Oil spill reporting legislation advances with bipartisan support
DENVER — For the first time all session, a Republican lawmaker has cast a vote in favor of a Democratic bill aimed at tightening regulations on Colorado’s oil and gas industry.
Rep. Don Coram, R-Montrose, voted in favor of House Bill 1278, which cleared the House Transportation and Energy Committee Wednesday afternoon on a 9-4 vote.
The legislation would force oil and gas companies to report any spill of one barrel or more to the Colorado Oil and Gas Conservation Commission and its local jurisidiction within 24 hours, a significant change from the current five barrel threshold.
The COGCC itself and the Colorado Petroleum Association also support the bill, which is sponsored by Rep. Diane Mitsch Busch, D-Steamboat Springs.
On Monday, the House passed House Bill 1269, which would force representatives from the oil and gas industry who serve on the COGCC to disclose financial ties to the industry, on a near-party-line vote with all Republicans and two Democrats voting no.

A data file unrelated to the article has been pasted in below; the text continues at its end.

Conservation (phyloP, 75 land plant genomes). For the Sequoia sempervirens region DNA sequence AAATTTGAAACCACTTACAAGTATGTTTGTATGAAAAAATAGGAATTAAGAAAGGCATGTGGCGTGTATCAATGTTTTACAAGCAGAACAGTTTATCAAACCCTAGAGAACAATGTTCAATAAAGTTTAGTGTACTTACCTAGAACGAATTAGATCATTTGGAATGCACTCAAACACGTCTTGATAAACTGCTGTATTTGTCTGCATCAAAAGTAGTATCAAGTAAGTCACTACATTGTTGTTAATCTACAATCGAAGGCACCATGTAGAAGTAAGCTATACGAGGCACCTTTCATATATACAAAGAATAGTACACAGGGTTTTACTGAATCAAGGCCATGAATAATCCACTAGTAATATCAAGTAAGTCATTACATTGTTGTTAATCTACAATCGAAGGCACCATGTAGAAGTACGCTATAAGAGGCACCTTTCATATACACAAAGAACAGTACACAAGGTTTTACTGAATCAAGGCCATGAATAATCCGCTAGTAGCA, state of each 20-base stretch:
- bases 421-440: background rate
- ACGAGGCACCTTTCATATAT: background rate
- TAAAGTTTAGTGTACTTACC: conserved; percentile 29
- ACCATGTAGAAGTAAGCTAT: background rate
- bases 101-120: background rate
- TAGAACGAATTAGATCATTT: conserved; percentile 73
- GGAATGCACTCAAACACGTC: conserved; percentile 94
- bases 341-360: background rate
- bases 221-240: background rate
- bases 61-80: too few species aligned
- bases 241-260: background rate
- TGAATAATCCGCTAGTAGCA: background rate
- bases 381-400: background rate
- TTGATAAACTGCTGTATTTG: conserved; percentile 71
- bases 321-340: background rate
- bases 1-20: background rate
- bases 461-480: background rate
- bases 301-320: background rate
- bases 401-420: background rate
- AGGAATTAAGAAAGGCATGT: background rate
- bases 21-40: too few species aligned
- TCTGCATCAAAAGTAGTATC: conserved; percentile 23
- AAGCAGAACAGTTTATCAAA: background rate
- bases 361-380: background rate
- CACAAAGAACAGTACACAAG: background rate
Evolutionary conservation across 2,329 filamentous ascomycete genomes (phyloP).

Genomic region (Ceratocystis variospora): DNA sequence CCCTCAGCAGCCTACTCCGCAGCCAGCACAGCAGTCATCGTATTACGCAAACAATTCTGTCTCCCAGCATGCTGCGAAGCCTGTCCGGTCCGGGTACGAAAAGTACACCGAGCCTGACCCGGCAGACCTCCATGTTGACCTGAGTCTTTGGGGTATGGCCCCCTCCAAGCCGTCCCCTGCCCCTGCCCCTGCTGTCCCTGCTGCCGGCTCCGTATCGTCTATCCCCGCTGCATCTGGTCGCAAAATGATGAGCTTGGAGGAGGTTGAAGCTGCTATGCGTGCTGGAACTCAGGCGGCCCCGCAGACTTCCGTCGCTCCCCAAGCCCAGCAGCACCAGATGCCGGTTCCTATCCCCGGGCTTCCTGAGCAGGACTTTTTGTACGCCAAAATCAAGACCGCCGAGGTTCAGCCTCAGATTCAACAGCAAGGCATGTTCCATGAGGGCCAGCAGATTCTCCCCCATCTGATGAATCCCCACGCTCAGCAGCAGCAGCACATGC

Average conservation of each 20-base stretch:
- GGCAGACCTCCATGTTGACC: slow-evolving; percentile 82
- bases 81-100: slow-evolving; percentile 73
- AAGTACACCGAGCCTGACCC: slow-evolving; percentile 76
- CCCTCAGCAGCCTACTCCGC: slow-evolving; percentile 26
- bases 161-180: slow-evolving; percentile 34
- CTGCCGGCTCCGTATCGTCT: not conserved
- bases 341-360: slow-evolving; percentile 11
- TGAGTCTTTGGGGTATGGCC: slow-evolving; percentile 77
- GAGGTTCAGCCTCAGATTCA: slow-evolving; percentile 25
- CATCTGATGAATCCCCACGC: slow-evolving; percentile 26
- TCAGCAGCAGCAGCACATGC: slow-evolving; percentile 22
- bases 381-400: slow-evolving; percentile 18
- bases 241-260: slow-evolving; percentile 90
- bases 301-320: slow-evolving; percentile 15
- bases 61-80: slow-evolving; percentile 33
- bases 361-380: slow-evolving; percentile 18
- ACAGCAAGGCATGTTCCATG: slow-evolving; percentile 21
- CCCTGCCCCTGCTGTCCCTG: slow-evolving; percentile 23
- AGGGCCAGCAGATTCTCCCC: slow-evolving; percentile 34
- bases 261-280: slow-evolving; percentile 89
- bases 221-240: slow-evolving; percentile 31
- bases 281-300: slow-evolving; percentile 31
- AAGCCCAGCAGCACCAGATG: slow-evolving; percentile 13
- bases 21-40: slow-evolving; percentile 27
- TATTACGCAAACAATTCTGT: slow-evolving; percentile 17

On Thursday, the House may take up House Bill 1267, which would increase the COGCC fines that can be levied on oil and gas companies for spills and other environmental mishaps.
Currently, Colorado’s fines are the lowest in the country, with a maximum daily fine of $1,000 a day for oil and gas spills and a $10,000 cap on the total fine.
These debates come as state crews continue to find the cancer-causing chemical benzene in groundwater samples near a leaking natural gas pipeline in the western Colorado town of Parachute.
As FOX31 Denver reported Tuesday night, benzene levels were found to be 3600 times the state health limit within just a few feet of Parachute Creek, which flows into the Colorado River, which supplies drinking water for millions of people to the west of the Rockies.